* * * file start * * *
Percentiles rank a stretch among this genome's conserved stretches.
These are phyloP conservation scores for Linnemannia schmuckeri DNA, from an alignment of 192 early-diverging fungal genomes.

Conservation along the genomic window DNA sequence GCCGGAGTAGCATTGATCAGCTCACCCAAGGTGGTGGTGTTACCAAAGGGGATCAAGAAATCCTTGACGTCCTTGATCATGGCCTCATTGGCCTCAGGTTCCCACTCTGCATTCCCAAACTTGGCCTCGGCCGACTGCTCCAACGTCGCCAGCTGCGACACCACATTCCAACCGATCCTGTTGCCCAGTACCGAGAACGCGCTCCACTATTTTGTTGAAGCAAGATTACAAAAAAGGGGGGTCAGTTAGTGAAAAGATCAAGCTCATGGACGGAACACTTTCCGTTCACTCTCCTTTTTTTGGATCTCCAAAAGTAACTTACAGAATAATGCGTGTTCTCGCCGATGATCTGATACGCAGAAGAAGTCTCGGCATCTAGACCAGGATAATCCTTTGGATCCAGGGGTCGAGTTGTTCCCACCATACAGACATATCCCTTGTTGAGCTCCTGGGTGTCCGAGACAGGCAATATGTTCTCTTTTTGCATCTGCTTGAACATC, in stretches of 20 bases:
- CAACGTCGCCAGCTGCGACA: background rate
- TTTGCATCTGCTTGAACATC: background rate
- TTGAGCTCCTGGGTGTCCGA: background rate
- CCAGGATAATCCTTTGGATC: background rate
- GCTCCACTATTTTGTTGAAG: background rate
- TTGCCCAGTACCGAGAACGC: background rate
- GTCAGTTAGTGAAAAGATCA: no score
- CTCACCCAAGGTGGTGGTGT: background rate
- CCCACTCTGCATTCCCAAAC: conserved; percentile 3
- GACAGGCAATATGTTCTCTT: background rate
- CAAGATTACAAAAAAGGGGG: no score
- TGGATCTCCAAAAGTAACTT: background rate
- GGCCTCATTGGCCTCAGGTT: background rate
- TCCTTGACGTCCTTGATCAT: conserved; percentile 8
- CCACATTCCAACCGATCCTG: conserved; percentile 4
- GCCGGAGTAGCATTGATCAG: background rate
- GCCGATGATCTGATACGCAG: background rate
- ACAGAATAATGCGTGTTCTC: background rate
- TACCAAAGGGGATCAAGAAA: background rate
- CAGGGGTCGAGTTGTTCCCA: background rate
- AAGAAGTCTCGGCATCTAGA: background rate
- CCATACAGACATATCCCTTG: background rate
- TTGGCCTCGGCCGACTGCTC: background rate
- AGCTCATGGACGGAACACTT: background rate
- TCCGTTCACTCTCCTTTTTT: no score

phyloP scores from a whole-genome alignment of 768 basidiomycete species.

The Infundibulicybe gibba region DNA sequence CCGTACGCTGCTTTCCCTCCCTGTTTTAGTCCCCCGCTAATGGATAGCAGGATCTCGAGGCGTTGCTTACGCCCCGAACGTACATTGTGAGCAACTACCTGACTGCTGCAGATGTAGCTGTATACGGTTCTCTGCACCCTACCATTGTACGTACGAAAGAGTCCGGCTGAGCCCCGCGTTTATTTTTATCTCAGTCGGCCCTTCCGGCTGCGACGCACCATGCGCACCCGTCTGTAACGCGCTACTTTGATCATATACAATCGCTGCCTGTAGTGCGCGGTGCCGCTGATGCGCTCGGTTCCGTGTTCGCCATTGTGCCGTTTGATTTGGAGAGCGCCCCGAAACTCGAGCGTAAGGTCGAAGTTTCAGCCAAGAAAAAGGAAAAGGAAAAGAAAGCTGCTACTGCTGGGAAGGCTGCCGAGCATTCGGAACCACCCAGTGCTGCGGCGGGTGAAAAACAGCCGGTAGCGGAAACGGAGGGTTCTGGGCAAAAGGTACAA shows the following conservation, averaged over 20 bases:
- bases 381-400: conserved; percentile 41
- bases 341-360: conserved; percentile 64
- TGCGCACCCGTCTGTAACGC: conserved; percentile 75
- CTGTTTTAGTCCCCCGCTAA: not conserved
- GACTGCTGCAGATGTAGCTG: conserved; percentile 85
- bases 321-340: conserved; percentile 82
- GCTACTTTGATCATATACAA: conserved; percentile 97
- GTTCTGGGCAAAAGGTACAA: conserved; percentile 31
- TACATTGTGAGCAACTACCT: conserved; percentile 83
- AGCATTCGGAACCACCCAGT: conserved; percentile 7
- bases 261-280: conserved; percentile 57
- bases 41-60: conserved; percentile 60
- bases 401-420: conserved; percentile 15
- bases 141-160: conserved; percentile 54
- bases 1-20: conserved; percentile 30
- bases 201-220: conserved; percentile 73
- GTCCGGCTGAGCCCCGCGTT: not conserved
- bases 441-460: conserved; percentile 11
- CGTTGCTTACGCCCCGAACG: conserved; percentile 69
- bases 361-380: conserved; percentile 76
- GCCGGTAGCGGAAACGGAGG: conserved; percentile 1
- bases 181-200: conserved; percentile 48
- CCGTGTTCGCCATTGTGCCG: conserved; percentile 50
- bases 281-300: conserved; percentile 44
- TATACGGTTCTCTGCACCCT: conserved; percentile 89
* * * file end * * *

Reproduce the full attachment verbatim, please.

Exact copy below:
Percentiles rank a stretch among this genome's conserved stretches.
These are phyloP conservation scores for Linnemannia schmuckeri DNA, from an alignment of 192 early-diverging fungal genomes.

Conservation along the genomic window DNA sequence GCCGGAGTAGCATTGATCAGCTCACCCAAGGTGGTGGTGTTACCAAAGGGGATCAAGAAATCCTTGACGTCCTTGATCATGGCCTCATTGGCCTCAGGTTCCCACTCTGCATTCCCAAACTTGGCCTCGGCCGACTGCTCCAACGTCGCCAGCTGCGACACCACATTCCAACCGATCCTGTTGCCCAGTACCGAGAACGCGCTCCACTATTTTGTTGAAGCAAGATTACAAAAAAGGGGGGTCAGTTAGTGAAAAGATCAAGCTCATGGACGGAACACTTTCCGTTCACTCTCCTTTTTTTGGATCTCCAAAAGTAACTTACAGAATAATGCGTGTTCTCGCCGATGATCTGATACGCAGAAGAAGTCTCGGCATCTAGACCAGGATAATCCTTTGGATCCAGGGGTCGAGTTGTTCCCACCATACAGACATATCCCTTGTTGAGCTCCTGGGTGTCCGAGACAGGCAATATGTTCTCTTTTTGCATCTGCTTGAACATC, in stretches of 20 bases:
- CAACGTCGCCAGCTGCGACA: background rate
- TTTGCATCTGCTTGAACATC: background rate
- TTGAGCTCCTGGGTGTCCGA: background rate
- CCAGGATAATCCTTTGGATC: background rate
- GCTCCACTATTTTGTTGAAG: background rate
- TTGCCCAGTACCGAGAACGC: background rate
- GTCAGTTAGTGAAAAGATCA: no score
- CTCACCCAAGGTGGTGGTGT: background rate
- CCCACTCTGCATTCCCAAAC: conserved; percentile 3
- GACAGGCAATATGTTCTCTT: background rate
- CAAGATTACAAAAAAGGGGG: no score
- TGGATCTCCAAAAGTAACTT: background rate
- GGCCTCATTGGCCTCAGGTT: background rate
- TCCTTGACGTCCTTGATCAT: conserved; percentile 8
- CCACATTCCAACCGATCCTG: conserved; percentile 4
- GCCGGAGTAGCATTGATCAG: background rate
- GCCGATGATCTGATACGCAG: background rate
- ACAGAATAATGCGTGTTCTC: background rate
- TACCAAAGGGGATCAAGAAA: background rate
- CAGGGGTCGAGTTGTTCCCA: background rate
- AAGAAGTCTCGGCATCTAGA: background rate
- CCATACAGACATATCCCTTG: background rate
- TTGGCCTCGGCCGACTGCTC: background rate
- AGCTCATGGACGGAACACTT: background rate
- TCCGTTCACTCTCCTTTTTT: no score

phyloP scores from a whole-genome alignment of 768 basidiomycete species.

The Infundibulicybe gibba region DNA sequence CCGTACGCTGCTTTCCCTCCCTGTTTTAGTCCCCCGCTAATGGATAGCAGGATCTCGAGGCGTTGCTTACGCCCCGAACGTACATTGTGAGCAACTACCTGACTGCTGCAGATGTAGCTGTATACGGTTCTCTGCACCCTACCATTGTACGTACGAAAGAGTCCGGCTGAGCCCCGCGTTTATTTTTATCTCAGTCGGCCCTTCCGGCTGCGACGCACCATGCGCACCCGTCTGTAACGCGCTACTTTGATCATATACAATCGCTGCCTGTAGTGCGCGGTGCCGCTGATGCGCTCGGTTCCGTGTTCGCCATTGTGCCGTTTGATTTGGAGAGCGCCCCGAAACTCGAGCGTAAGGTCGAAGTTTCAGCCAAGAAAAAGGAAAAGGAAAAGAAAGCTGCTACTGCTGGGAAGGCTGCCGAGCATTCGGAACCACCCAGTGCTGCGGCGGGTGAAAAACAGCCGGTAGCGGAAACGGAGGGTTCTGGGCAAAAGGTACAA shows the following conservation, averaged over 20 bases:
- bases 381-400: conserved; percentile 41
- bases 341-360: conserved; percentile 64
- TGCGCACCCGTCTGTAACGC: conserved; percentile 75
- CTGTTTTAGTCCCCCGCTAA: not conserved
- GACTGCTGCAGATGTAGCTG: conserved; percentile 85
- bases 321-340: conserved; percentile 82
- GCTACTTTGATCATATACAA: conserved; percentile 97
- GTTCTGGGCAAAAGGTACAA: conserved; percentile 31
- TACATTGTGAGCAACTACCT: conserved; percentile 83
- AGCATTCGGAACCACCCAGT: conserved; percentile 7
- bases 261-280: conserved; percentile 57
- bases 41-60: conserved; percentile 60
- bases 401-420: conserved; percentile 15
- bases 141-160: conserved; percentile 54
- bases 1-20: conserved; percentile 30
- bases 201-220: conserved; percentile 73
- GTCCGGCTGAGCCCCGCGTT: not conserved
- bases 441-460: conserved; percentile 11
- CGTTGCTTACGCCCCGAACG: conserved; percentile 69
- bases 361-380: conserved; percentile 76
- GCCGGTAGCGGAAACGGAGG: conserved; percentile 1
- bases 181-200: conserved; percentile 48
- CCGTGTTCGCCATTGTGCCG: conserved; percentile 50
- bases 281-300: conserved; percentile 44
- TATACGGTTCTCTGCACCCT: conserved; percentile 89